Skylake: Intel Core i7-6700K

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Skylake: Intel Core i7-6700K

September 14, 2015 by Lawrence Lee

Product
Intel Core i7-6700K
LGA1151 Processor
Manufacturer
Street Price
US$350

Since the launch of Sandy Bridge in 2011, Intel's tick-tock microprocessor architecture upgrade cycle has been decidedly light on the tock, the distinctive thump corresponding to a more substantial update than the quieter tick preceding it. Despite the die shrink from 32nm to 22nm, Ivy Bridge represented a fairly minor upgrade in performance and efficiency. Its successor, Haswell necessitated a socket change but the level of improvement was more or less the same. The subsequent tick, Broadwell, was even more disappointing as it focused on the low-end embedded/mobile market.

"K" Chips Comparison (Haswell vs. Skylake)
Model
i5-4670K
i5-4690K
i5-6600K
i7-4770K
i7-4790K
i7-6700K
Socket
LGA1150
LGA1150
LGA1151
LGA1150
LGA1150
LGA1151
Memory Support
DDR3
DDR3
DDR3L
DDR4
DDR3
DDR3
DDR3L
DDR4
Cores / Threads
4 / 4
4 / 4
4 / 4
4 / 8
4 / 8
4 / 8
CPU Clock (Base/Turbo)
3.4 / 3.8 GHz
3.5 / 3.9 GHz
3.5 / 3.9 GHz
3.5 / 3.9 GHz
4.0 / 4.4 GHz
4.0 / 4.2 GHz
L3 Cache
6MB
6MB
6MB
8MB
8MB
8MB
Graphics
HD 4600
HD 4600
HD 530
HD 4600
HD 4600
HD 530
Execution Units
20
20
24
20
20
24
Max GPU Clock
1200 MHz
1200 MHz
1150 MHz
1250 MHz
1250 MHz
1150 MHz
TDP
84W
88W
91W
84W
88W
91W
Price (USD)
$230
$230
$240
$330
$300
$350

Skylake is the codename for this year's tock, built on the same 14 nm process as Broadwell, but offered to mainstream desktop users in a new socket with an extra pin, LGA1151. For the initial launch, Intel has chosen to put its best foot forward, presenting a pair of "K" series chips with unlocked multipliers aimed at enthusiasts first and foremost. As usual, the differentiation between Core i7's and i5's is the presence of Hyper-threading and the amount of L3 cache. The i5-6600K appears to be the direct analog of the popular i5-4690K while the i7-6700K is similar to the i7-4790K, except for an unusually low Turbo Boost of just 200 MHz.

The new processors are 91W parts, slightly higher than the last generation, possibly due to the upgraded integrated graphics. Intel Graphics HD 530, the successor to HD 4600, should deliver a noticeable performance increase despite having a slightly lower maximum clock speed. It's equipped with an additional four execution units, and in all likelihood, will be paired with faster DDR4 memory. For Skylake motherboard makers have the choice between dual channel DDR4 and DDR3L memory. Standard DDR3 is not officially supported as its voltage range is higher but there are a handful of models offering the regular standard.

Under the hood, the biggest change is the removal of the integrated voltage regulator, which improved efficiency and lowered costs but ultimately generated too much heat at high clock speeds, limiting the overclockability of Haswell/Broadwell chips. For Skylake, the responsibility of voltage regulation is returned to the motherboard, reducing the thermal load placed on the processor itself. The integrated graphics also now offers hardware decoding for the new HEVC/H.265 video codec as well as encoding through Intel's Quick Sync feature.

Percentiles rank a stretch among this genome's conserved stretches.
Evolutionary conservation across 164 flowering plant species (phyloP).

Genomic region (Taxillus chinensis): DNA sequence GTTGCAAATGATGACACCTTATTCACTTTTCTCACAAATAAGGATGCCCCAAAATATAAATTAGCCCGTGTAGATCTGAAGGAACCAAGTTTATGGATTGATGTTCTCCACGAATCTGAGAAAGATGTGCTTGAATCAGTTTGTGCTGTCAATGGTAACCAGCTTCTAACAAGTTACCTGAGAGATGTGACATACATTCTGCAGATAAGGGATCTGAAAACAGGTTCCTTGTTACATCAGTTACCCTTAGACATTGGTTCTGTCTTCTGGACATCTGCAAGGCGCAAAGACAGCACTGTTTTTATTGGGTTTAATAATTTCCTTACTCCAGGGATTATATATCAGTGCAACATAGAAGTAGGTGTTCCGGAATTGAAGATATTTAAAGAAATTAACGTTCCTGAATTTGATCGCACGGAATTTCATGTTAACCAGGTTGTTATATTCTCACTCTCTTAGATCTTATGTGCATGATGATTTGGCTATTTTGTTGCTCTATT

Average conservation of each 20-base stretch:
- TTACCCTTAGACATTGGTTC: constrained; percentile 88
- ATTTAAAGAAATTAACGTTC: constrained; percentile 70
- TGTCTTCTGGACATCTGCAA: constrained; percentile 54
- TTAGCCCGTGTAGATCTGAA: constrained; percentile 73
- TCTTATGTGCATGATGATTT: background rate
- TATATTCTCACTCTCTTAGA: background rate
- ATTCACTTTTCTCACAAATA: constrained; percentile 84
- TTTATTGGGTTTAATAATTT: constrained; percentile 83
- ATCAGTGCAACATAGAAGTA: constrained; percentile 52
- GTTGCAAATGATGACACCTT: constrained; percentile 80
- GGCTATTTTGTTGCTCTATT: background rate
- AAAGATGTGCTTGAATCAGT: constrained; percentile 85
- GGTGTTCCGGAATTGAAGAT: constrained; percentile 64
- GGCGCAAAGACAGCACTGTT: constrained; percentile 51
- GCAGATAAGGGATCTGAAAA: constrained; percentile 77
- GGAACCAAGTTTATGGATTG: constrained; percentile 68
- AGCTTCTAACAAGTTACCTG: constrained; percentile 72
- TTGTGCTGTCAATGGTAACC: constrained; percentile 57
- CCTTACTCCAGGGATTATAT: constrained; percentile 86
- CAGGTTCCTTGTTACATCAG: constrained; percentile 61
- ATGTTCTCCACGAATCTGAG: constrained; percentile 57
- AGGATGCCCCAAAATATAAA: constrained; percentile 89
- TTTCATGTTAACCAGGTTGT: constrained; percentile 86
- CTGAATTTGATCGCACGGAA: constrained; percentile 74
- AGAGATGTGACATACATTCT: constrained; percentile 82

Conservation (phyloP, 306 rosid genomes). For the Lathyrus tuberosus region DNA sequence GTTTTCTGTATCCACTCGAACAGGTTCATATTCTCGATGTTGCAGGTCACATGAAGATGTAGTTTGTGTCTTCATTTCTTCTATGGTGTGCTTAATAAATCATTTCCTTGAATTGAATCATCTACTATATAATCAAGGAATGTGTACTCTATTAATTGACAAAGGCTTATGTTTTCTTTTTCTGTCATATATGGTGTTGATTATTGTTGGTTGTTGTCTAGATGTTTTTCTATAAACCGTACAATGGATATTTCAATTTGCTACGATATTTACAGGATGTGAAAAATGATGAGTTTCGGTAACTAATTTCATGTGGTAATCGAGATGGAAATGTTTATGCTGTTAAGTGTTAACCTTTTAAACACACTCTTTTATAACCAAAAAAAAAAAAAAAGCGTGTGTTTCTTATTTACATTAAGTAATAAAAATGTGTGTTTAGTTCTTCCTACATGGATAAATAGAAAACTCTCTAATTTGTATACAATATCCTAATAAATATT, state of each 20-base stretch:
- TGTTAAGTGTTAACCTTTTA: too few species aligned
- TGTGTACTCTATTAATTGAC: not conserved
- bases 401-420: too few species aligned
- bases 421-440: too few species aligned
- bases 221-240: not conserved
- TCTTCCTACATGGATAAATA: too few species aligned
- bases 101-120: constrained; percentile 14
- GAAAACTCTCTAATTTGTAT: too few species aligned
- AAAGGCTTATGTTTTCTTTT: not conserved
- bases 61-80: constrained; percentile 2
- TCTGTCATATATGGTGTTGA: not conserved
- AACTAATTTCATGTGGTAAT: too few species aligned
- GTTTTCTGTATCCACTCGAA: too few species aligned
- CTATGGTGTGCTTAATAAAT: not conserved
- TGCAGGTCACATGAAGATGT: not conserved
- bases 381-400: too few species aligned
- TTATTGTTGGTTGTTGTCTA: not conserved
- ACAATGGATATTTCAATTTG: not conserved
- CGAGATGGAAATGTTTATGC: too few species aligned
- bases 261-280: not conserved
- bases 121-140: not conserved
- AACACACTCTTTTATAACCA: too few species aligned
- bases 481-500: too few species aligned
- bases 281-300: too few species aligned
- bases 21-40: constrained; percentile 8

Z170 chipset block diagram.

With this release, you can expect another slate of chipsets, designated the 100 series by Intel, with the Z170 as the flagship. The main improvement over Z97 is faster DMI 3.0 interface between the chipset and processor, a modest increase in native USB 3.0 ports, and a large surplus of PCI Express 3.0 lanes which will be primarily utilized to facilitate faster storage and interface options.

Windows 7 users should take note that EHCI (Enhanced Host Controller Interface) has been dropped, a feature required for installing the O/S from a USB key. Windows 8 and 10 support USB installation through xHCI, so there are no issues there. If you're not ready to move on to Microsoft's newer operating systems, a fresh install of Windows 7 must be performed from a DVD, and during the install no USB interface devices will be usable, so a PS/2 keyboard will also be required (assuming the board even offers one).


Our Core i7-6700K sample.

The Gigabyte Z170X-UD5.

The motherboard for this review, the Gigabyte Z170X-UD5 takes advantage of the added PCI-E lanes, sporting two M.2 slots, three SATA Express ports, and a USB 3.1 controller with both a 3.1 and Type-C connector at the back. Rounding out the main features of this US$190 ATX model is support for 64GB of DDR4 (running up to 3466 MHz via overclocking), three PCI-E x16 3.0 slots supporting 3-way CrossFire and 2-way SLI, and an ASMedia SATA chip bringing up the total number of SATA 6 Gbps ports from six to eight.

While the socket is new, it uses the same mounting hole spacing as the rest as previous LGA115x platforms so aftermarket heatsink compatibility is preserved.



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